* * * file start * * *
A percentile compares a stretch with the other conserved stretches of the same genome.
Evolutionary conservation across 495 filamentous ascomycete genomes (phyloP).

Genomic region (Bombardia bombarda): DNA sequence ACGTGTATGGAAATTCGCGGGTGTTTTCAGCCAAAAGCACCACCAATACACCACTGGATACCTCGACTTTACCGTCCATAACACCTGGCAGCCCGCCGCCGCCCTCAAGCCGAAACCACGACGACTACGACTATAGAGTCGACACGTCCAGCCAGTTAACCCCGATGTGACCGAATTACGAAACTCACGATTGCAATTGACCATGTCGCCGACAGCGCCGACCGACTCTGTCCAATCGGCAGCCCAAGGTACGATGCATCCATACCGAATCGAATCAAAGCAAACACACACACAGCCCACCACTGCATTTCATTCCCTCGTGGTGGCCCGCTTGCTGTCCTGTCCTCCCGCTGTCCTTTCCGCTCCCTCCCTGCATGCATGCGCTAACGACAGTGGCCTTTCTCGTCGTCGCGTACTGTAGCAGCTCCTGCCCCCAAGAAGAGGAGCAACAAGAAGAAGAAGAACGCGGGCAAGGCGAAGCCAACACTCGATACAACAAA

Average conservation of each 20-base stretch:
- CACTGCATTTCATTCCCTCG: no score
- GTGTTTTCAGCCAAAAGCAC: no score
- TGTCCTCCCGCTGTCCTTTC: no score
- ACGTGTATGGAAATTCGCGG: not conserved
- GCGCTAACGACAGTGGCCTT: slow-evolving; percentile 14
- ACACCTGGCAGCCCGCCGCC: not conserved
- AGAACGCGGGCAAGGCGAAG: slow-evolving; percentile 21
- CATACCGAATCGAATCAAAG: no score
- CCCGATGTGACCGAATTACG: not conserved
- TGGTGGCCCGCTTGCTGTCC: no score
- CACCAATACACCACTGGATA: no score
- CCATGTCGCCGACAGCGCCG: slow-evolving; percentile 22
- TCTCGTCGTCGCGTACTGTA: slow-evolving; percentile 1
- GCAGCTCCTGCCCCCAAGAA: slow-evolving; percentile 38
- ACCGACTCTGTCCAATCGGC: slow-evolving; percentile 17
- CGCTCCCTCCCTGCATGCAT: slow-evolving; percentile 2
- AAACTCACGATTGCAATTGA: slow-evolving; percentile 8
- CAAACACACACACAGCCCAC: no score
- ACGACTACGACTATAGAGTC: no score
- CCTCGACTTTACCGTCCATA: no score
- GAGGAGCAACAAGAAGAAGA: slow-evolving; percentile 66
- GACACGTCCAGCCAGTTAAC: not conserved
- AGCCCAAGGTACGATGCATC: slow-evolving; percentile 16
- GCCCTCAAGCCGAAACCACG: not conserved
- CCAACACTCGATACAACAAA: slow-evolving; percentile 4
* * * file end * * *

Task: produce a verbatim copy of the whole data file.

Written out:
A percentile compares a stretch with the other conserved stretches of the same genome.
Evolutionary conservation across 495 filamentous ascomycete genomes (phyloP).

Genomic region (Bombardia bombarda): DNA sequence ACGTGTATGGAAATTCGCGGGTGTTTTCAGCCAAAAGCACCACCAATACACCACTGGATACCTCGACTTTACCGTCCATAACACCTGGCAGCCCGCCGCCGCCCTCAAGCCGAAACCACGACGACTACGACTATAGAGTCGACACGTCCAGCCAGTTAACCCCGATGTGACCGAATTACGAAACTCACGATTGCAATTGACCATGTCGCCGACAGCGCCGACCGACTCTGTCCAATCGGCAGCCCAAGGTACGATGCATCCATACCGAATCGAATCAAAGCAAACACACACACAGCCCACCACTGCATTTCATTCCCTCGTGGTGGCCCGCTTGCTGTCCTGTCCTCCCGCTGTCCTTTCCGCTCCCTCCCTGCATGCATGCGCTAACGACAGTGGCCTTTCTCGTCGTCGCGTACTGTAGCAGCTCCTGCCCCCAAGAAGAGGAGCAACAAGAAGAAGAAGAACGCGGGCAAGGCGAAGCCAACACTCGATACAACAAA

Average conservation of each 20-base stretch:
- CACTGCATTTCATTCCCTCG: no score
- GTGTTTTCAGCCAAAAGCAC: no score
- TGTCCTCCCGCTGTCCTTTC: no score
- ACGTGTATGGAAATTCGCGG: not conserved
- GCGCTAACGACAGTGGCCTT: slow-evolving; percentile 14
- ACACCTGGCAGCCCGCCGCC: not conserved
- AGAACGCGGGCAAGGCGAAG: slow-evolving; percentile 21
- CATACCGAATCGAATCAAAG: no score
- CCCGATGTGACCGAATTACG: not conserved
- TGGTGGCCCGCTTGCTGTCC: no score
- CACCAATACACCACTGGATA: no score
- CCATGTCGCCGACAGCGCCG: slow-evolving; percentile 22
- TCTCGTCGTCGCGTACTGTA: slow-evolving; percentile 1
- GCAGCTCCTGCCCCCAAGAA: slow-evolving; percentile 38
- ACCGACTCTGTCCAATCGGC: slow-evolving; percentile 17
- CGCTCCCTCCCTGCATGCAT: slow-evolving; percentile 2
- AAACTCACGATTGCAATTGA: slow-evolving; percentile 8
- CAAACACACACACAGCCCAC: no score
- ACGACTACGACTATAGAGTC: no score
- CCTCGACTTTACCGTCCATA: no score
- GAGGAGCAACAAGAAGAAGA: slow-evolving; percentile 66
- GACACGTCCAGCCAGTTAAC: not conserved
- AGCCCAAGGTACGATGCATC: slow-evolving; percentile 16
- GCCCTCAAGCCGAAACCACG: not conserved
- CCAACACTCGATACAACAAA: slow-evolving; percentile 4